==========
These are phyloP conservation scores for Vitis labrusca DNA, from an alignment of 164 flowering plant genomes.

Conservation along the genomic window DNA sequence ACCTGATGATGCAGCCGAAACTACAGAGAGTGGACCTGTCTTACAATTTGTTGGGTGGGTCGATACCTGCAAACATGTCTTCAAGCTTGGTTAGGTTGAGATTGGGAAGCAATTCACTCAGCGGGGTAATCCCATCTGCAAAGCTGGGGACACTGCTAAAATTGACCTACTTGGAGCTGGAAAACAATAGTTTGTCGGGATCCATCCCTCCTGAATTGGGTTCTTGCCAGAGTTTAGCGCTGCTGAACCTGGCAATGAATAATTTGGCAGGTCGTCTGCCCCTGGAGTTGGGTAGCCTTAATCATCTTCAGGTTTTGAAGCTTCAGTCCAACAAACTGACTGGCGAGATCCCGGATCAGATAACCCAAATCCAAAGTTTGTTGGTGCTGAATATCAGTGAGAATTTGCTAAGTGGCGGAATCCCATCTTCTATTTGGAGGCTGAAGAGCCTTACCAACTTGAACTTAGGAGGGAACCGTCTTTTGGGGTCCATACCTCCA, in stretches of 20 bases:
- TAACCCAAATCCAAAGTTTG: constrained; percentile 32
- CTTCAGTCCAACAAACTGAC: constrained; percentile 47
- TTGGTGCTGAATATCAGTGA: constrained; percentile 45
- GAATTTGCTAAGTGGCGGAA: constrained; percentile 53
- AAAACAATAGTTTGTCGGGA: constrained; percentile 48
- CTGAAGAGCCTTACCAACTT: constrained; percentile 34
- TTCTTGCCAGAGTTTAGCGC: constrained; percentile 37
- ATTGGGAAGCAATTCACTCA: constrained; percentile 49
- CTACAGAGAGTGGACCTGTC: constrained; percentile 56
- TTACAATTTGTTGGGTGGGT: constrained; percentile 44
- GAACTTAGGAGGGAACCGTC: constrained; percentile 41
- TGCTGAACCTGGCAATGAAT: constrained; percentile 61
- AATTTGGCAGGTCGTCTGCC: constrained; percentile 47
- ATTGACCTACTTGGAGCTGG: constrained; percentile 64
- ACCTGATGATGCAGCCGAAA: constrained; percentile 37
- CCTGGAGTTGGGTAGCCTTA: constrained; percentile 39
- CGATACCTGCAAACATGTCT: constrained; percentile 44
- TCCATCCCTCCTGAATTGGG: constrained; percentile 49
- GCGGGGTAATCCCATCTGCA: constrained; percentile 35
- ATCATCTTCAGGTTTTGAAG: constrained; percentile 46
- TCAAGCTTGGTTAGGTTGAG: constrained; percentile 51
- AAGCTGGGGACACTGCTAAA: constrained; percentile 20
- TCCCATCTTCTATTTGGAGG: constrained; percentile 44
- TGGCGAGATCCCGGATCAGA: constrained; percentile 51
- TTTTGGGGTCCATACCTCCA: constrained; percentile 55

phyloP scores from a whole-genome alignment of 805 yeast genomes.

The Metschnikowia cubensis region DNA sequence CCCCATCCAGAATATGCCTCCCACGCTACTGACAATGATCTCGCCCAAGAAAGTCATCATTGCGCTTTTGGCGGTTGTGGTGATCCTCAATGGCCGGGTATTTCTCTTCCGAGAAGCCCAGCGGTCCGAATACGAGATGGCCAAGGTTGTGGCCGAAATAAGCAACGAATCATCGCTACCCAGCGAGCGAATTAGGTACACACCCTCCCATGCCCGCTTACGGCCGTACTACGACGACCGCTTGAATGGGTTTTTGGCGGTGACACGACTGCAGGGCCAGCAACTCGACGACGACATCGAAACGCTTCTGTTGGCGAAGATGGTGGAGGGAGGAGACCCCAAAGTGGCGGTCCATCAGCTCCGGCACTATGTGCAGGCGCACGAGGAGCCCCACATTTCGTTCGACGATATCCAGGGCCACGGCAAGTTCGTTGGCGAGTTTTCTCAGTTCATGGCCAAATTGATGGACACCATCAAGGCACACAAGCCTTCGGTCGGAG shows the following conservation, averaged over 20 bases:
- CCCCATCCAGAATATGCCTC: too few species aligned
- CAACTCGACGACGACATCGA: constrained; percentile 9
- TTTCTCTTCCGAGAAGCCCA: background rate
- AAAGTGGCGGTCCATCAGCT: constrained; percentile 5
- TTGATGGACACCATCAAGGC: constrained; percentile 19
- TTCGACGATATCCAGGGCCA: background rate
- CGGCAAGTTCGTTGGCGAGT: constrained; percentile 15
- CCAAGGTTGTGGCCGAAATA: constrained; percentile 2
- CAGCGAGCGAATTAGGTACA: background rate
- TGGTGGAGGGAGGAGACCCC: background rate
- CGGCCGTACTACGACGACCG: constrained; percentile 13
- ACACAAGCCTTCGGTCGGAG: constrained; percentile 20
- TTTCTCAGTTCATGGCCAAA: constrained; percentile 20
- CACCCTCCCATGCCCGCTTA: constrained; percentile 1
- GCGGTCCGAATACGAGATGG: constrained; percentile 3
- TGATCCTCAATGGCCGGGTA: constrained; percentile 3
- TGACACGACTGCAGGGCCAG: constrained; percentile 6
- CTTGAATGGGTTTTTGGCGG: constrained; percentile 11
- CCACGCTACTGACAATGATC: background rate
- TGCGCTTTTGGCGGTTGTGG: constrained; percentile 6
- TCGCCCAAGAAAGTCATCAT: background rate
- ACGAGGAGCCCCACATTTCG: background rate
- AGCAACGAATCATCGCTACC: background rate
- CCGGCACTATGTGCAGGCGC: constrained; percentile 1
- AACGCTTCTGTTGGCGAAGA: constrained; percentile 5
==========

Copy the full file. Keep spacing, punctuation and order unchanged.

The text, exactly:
These are phyloP conservation scores for Vitis labrusca DNA, from an alignment of 164 flowering plant genomes.

Conservation along the genomic window DNA sequence ACCTGATGATGCAGCCGAAACTACAGAGAGTGGACCTGTCTTACAATTTGTTGGGTGGGTCGATACCTGCAAACATGTCTTCAAGCTTGGTTAGGTTGAGATTGGGAAGCAATTCACTCAGCGGGGTAATCCCATCTGCAAAGCTGGGGACACTGCTAAAATTGACCTACTTGGAGCTGGAAAACAATAGTTTGTCGGGATCCATCCCTCCTGAATTGGGTTCTTGCCAGAGTTTAGCGCTGCTGAACCTGGCAATGAATAATTTGGCAGGTCGTCTGCCCCTGGAGTTGGGTAGCCTTAATCATCTTCAGGTTTTGAAGCTTCAGTCCAACAAACTGACTGGCGAGATCCCGGATCAGATAACCCAAATCCAAAGTTTGTTGGTGCTGAATATCAGTGAGAATTTGCTAAGTGGCGGAATCCCATCTTCTATTTGGAGGCTGAAGAGCCTTACCAACTTGAACTTAGGAGGGAACCGTCTTTTGGGGTCCATACCTCCA, in stretches of 20 bases:
- TAACCCAAATCCAAAGTTTG: constrained; percentile 32
- CTTCAGTCCAACAAACTGAC: constrained; percentile 47
- TTGGTGCTGAATATCAGTGA: constrained; percentile 45
- GAATTTGCTAAGTGGCGGAA: constrained; percentile 53
- AAAACAATAGTTTGTCGGGA: constrained; percentile 48
- CTGAAGAGCCTTACCAACTT: constrained; percentile 34
- TTCTTGCCAGAGTTTAGCGC: constrained; percentile 37
- ATTGGGAAGCAATTCACTCA: constrained; percentile 49
- CTACAGAGAGTGGACCTGTC: constrained; percentile 56
- TTACAATTTGTTGGGTGGGT: constrained; percentile 44
- GAACTTAGGAGGGAACCGTC: constrained; percentile 41
- TGCTGAACCTGGCAATGAAT: constrained; percentile 61
- AATTTGGCAGGTCGTCTGCC: constrained; percentile 47
- ATTGACCTACTTGGAGCTGG: constrained; percentile 64
- ACCTGATGATGCAGCCGAAA: constrained; percentile 37
- CCTGGAGTTGGGTAGCCTTA: constrained; percentile 39
- CGATACCTGCAAACATGTCT: constrained; percentile 44
- TCCATCCCTCCTGAATTGGG: constrained; percentile 49
- GCGGGGTAATCCCATCTGCA: constrained; percentile 35
- ATCATCTTCAGGTTTTGAAG: constrained; percentile 46
- TCAAGCTTGGTTAGGTTGAG: constrained; percentile 51
- AAGCTGGGGACACTGCTAAA: constrained; percentile 20
- TCCCATCTTCTATTTGGAGG: constrained; percentile 44
- TGGCGAGATCCCGGATCAGA: constrained; percentile 51
- TTTTGGGGTCCATACCTCCA: constrained; percentile 55

phyloP scores from a whole-genome alignment of 805 yeast genomes.

The Metschnikowia cubensis region DNA sequence CCCCATCCAGAATATGCCTCCCACGCTACTGACAATGATCTCGCCCAAGAAAGTCATCATTGCGCTTTTGGCGGTTGTGGTGATCCTCAATGGCCGGGTATTTCTCTTCCGAGAAGCCCAGCGGTCCGAATACGAGATGGCCAAGGTTGTGGCCGAAATAAGCAACGAATCATCGCTACCCAGCGAGCGAATTAGGTACACACCCTCCCATGCCCGCTTACGGCCGTACTACGACGACCGCTTGAATGGGTTTTTGGCGGTGACACGACTGCAGGGCCAGCAACTCGACGACGACATCGAAACGCTTCTGTTGGCGAAGATGGTGGAGGGAGGAGACCCCAAAGTGGCGGTCCATCAGCTCCGGCACTATGTGCAGGCGCACGAGGAGCCCCACATTTCGTTCGACGATATCCAGGGCCACGGCAAGTTCGTTGGCGAGTTTTCTCAGTTCATGGCCAAATTGATGGACACCATCAAGGCACACAAGCCTTCGGTCGGAG shows the following conservation, averaged over 20 bases:
- CCCCATCCAGAATATGCCTC: too few species aligned
- CAACTCGACGACGACATCGA: constrained; percentile 9
- TTTCTCTTCCGAGAAGCCCA: background rate
- AAAGTGGCGGTCCATCAGCT: constrained; percentile 5
- TTGATGGACACCATCAAGGC: constrained; percentile 19
- TTCGACGATATCCAGGGCCA: background rate
- CGGCAAGTTCGTTGGCGAGT: constrained; percentile 15
- CCAAGGTTGTGGCCGAAATA: constrained; percentile 2
- CAGCGAGCGAATTAGGTACA: background rate
- TGGTGGAGGGAGGAGACCCC: background rate
- CGGCCGTACTACGACGACCG: constrained; percentile 13
- ACACAAGCCTTCGGTCGGAG: constrained; percentile 20
- TTTCTCAGTTCATGGCCAAA: constrained; percentile 20
- CACCCTCCCATGCCCGCTTA: constrained; percentile 1
- GCGGTCCGAATACGAGATGG: constrained; percentile 3
- TGATCCTCAATGGCCGGGTA: constrained; percentile 3
- TGACACGACTGCAGGGCCAG: constrained; percentile 6
- CTTGAATGGGTTTTTGGCGG: constrained; percentile 11
- CCACGCTACTGACAATGATC: background rate
- TGCGCTTTTGGCGGTTGTGG: constrained; percentile 6
- TCGCCCAAGAAAGTCATCAT: background rate
- ACGAGGAGCCCCACATTTCG: background rate
- AGCAACGAATCATCGCTACC: background rate
- CCGGCACTATGTGCAGGCGC: constrained; percentile 1
- AACGCTTCTGTTGGCGAAGA: constrained; percentile 5